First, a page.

On that topic, and I also would like to get back to it, I agree with you.
The fact of being tempted is not sin, otherwise our Lord sinned in being tempted, yet it is clear from the description of His temptation that He never gave any room to the tempter.
We can also find many accounts from the Fathers of those who faced up to temptation and resisted manfully (and womanfully) not giving any room for temptation to find any place in the heart to take root.
I have been thinking about this on and off for the last few days, and in my own daily prayers from the Coptic Orthodox tradition we pray at every Hour, for those things
'...which we have committed willingly and those things which we have committed unwilling, those things which we have committed knowingly and those things which we have committed unknowingly, the hidden and the manifest.'
I have been thinking that in Christ He is always mindful, always recollected, or centred. There is no sense of sinning unthinkingly as I often do. He always knows what He is doing.
Whereas I will unthinkingly snap at some family member, He is never out of control because all of His faculties are ordered properly.
Back to the original topic, which I have also been thinking about. The Word does not take our broken humanity and dwell in it without deifying it, but this deification is a progressive process which comes to completion in the resurrection. But it began even at the Annunciation, and at the moment when the Word took the flesh which He created for Himself in the womb of the Ever-Virgin Mary.
So this does not mean that His humanity remains in the same entirely broken condition as our own, even though the humanity which He united to Himself is entirely that broken humanity.
Julian was wrong in a theological sense because he proposed that the Word united to Himself a humanity which was not broken and was not in need of healing.
But I believe that we would also be wrong to consider that the Word was bound by our infirmity in taking our humanity. Rather from the first moment of His incarnation He began to transform and renew and redeem our humanity, without it ceasing to be what it is, but rather making it what it was created to be.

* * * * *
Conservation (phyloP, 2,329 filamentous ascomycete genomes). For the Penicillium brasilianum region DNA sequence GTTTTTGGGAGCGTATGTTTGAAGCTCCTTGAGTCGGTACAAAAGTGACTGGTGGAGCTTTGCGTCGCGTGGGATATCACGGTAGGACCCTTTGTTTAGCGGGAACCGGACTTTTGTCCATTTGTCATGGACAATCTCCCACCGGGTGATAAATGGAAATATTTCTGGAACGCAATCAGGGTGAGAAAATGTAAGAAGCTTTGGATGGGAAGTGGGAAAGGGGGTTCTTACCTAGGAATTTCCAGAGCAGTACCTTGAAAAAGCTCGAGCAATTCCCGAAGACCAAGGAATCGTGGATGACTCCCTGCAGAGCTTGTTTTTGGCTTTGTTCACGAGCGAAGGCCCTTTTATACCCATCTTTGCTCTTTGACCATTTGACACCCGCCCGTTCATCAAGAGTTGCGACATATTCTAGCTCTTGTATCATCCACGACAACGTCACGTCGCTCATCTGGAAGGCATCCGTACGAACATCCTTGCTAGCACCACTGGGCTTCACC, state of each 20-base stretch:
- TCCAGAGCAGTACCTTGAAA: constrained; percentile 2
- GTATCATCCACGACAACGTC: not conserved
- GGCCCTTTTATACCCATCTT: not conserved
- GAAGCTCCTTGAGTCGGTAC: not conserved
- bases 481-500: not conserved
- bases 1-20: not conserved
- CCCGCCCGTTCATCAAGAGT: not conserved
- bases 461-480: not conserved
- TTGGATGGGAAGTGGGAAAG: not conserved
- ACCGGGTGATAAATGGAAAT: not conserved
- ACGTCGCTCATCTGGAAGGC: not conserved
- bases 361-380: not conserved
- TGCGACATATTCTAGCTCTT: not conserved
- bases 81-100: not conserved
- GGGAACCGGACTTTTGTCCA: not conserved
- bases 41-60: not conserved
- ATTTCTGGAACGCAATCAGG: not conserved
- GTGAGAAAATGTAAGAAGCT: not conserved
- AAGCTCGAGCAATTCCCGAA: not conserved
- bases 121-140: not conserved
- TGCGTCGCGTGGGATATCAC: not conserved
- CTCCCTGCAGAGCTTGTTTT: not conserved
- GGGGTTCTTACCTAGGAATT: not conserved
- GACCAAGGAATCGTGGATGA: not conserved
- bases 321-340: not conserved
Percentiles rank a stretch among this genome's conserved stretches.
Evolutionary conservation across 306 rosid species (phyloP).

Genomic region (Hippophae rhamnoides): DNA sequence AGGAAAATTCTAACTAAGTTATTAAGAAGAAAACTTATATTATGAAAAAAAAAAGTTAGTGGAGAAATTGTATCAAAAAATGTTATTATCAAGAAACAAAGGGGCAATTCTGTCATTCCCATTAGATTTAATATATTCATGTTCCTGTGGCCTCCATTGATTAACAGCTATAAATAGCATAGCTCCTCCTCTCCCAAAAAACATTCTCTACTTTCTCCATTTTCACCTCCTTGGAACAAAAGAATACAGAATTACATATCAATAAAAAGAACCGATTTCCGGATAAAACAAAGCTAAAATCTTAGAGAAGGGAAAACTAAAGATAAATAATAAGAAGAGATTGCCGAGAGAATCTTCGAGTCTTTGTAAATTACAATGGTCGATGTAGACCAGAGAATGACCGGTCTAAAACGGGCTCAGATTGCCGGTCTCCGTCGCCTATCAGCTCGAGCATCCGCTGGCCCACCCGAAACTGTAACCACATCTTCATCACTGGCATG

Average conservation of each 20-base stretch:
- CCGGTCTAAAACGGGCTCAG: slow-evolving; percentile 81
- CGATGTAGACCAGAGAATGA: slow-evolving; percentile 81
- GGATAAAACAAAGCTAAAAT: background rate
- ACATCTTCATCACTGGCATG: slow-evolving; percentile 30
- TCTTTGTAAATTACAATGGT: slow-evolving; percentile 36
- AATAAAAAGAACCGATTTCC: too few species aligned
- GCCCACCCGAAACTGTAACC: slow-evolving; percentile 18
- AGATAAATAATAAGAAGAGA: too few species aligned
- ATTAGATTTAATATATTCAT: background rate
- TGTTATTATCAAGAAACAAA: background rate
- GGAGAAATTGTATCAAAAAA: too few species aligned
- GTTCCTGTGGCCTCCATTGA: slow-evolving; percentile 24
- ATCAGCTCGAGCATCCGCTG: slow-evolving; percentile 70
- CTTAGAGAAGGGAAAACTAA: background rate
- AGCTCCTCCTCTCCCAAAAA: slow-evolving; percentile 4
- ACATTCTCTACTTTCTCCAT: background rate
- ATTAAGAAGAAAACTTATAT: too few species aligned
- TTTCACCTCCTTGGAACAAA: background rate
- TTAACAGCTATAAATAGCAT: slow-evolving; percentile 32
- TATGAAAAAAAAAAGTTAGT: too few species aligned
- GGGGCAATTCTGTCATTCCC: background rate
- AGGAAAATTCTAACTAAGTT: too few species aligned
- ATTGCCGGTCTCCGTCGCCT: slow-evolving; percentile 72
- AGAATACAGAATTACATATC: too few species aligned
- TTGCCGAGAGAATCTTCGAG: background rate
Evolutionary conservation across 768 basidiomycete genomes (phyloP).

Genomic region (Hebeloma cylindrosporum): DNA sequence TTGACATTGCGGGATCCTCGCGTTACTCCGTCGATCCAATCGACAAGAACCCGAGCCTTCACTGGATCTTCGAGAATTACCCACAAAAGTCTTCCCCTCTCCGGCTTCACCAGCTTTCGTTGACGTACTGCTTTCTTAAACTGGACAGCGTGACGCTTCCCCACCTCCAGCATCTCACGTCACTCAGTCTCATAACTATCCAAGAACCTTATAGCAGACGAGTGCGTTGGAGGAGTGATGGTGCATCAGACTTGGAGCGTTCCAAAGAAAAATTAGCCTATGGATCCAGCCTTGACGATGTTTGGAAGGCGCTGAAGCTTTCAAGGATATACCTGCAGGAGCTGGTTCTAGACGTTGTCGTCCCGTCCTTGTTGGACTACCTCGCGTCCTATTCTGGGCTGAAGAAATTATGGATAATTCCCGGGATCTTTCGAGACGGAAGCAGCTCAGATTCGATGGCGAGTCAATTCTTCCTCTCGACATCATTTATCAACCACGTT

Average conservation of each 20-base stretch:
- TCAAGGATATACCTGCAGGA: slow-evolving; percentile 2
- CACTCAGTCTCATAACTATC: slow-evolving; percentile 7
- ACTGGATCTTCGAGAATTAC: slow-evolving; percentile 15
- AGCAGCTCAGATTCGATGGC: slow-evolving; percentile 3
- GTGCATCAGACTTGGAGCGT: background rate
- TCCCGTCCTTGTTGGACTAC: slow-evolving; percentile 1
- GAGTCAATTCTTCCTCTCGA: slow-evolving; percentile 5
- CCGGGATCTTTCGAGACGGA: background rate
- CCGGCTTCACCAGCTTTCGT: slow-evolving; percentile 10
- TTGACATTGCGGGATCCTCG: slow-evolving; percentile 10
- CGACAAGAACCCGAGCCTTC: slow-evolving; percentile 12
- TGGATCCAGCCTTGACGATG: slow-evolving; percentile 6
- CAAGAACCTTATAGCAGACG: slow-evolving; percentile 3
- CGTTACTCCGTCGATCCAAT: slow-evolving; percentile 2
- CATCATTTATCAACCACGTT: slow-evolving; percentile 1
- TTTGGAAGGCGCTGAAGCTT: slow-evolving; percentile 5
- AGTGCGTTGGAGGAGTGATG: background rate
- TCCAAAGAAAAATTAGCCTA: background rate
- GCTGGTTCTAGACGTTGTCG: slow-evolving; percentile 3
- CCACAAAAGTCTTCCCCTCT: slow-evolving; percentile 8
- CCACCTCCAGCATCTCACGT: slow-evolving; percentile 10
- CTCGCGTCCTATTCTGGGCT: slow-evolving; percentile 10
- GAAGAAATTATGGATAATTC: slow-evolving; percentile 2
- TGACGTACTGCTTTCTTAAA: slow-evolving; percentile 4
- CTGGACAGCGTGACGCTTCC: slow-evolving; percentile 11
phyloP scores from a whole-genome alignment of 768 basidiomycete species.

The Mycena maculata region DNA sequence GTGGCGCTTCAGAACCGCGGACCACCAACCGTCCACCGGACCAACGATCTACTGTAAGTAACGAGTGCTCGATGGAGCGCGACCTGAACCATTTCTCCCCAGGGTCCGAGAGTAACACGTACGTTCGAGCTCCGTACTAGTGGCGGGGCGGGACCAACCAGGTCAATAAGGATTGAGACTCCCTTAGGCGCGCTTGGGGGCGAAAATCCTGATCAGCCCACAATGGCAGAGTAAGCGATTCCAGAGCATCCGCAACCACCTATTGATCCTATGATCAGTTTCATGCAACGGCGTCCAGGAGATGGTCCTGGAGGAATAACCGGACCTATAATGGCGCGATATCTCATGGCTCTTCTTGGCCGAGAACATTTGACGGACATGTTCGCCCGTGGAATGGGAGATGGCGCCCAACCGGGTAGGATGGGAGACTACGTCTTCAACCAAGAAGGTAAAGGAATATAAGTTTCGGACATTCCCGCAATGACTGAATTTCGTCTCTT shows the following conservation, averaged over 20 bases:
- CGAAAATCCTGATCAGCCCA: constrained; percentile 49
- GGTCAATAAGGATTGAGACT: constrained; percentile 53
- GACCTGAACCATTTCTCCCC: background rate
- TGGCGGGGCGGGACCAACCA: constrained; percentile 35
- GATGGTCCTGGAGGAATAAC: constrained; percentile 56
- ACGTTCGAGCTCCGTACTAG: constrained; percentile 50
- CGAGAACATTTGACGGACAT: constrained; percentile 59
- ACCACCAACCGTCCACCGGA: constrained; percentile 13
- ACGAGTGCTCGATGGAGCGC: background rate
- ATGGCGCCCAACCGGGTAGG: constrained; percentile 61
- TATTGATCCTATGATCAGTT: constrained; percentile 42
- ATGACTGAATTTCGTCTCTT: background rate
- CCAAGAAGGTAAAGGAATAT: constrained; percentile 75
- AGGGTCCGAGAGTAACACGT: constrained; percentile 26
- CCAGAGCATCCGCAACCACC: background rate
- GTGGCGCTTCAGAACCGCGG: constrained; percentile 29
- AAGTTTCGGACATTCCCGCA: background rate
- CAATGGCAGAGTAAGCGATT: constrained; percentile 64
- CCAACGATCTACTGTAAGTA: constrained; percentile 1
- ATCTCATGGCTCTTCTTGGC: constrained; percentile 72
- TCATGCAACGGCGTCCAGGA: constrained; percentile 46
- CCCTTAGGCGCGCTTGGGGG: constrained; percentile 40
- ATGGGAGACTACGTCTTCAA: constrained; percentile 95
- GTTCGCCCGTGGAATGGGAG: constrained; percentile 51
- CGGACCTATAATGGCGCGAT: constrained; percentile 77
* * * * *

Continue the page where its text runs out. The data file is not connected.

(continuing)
I like the passage in the 6th council which says:
... his human will follows and that not as resisting and reluctant, but rather as subject to his divine and omnipotent will. For it was right that the flesh should be moved but subject to the divine will, according to the most wise Athanasius. For as his flesh is called and is the flesh of God the Word, so also the natural will of his flesh is called and is the proper will of God the Word, as he himself says: “I came down from heaven, not that I might do mine own will but the will of the Father which sent me!” where he calls his own will the will of his flesh, inasmuch as his flesh was also his own. For as his most holy and immaculate animated flesh was not destroyed because it was deified but continued in its own state and nature (ὄρῳ τε καὶ λόγῳ), so also his human will, although deified, was not suppressed, but was rather preserved according to the saying of Gregory Theologus: “His will [i.e., the Saviour’s] is not contrary to God but altogether deified.”
So our broken humanity was united to the Word but in being united began to be deified, and that deification is our own salvation.
Did Christ unite Himself to our broken humanity? Yes, He did. But did it remain broken when it became the own humanity of the Word? No, it began to be deified and renewed.